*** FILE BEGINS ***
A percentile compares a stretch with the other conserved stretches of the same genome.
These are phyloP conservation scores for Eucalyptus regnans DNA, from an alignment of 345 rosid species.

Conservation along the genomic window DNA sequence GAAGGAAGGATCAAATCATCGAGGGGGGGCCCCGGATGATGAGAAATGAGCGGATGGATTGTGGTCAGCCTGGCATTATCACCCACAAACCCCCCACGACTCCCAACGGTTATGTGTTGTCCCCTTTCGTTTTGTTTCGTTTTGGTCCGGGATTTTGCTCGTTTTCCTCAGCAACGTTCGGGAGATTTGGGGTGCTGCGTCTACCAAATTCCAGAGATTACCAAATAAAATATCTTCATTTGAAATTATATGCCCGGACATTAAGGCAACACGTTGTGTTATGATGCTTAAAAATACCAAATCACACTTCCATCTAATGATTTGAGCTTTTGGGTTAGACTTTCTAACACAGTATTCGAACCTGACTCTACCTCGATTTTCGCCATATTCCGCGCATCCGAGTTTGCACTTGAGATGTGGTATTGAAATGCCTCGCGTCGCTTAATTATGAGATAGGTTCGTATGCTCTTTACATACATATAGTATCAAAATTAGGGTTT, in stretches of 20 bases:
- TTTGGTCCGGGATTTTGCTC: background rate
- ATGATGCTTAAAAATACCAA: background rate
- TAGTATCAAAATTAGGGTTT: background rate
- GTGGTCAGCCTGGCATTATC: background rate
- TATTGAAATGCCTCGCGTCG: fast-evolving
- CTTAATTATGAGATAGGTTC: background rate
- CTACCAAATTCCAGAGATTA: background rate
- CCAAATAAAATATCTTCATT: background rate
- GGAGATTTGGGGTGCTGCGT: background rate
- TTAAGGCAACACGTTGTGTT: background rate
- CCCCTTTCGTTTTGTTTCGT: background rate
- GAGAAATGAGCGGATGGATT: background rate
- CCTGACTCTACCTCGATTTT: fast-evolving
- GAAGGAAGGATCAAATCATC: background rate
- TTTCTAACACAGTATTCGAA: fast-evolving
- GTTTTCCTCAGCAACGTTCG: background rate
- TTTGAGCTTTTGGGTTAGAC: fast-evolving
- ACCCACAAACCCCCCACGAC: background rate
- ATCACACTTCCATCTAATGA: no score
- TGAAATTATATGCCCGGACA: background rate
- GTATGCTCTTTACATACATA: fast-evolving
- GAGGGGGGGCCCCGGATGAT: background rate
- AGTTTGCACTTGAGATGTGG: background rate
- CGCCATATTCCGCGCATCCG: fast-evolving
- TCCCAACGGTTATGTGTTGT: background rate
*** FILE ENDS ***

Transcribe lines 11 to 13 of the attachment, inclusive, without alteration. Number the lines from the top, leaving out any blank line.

- CCAAATAAAATATCTTCATT: background rate
- GGAGATTTGGGGTGCTGCGT: background rate
- TTAAGGCAACACGTTGTGTT: background rate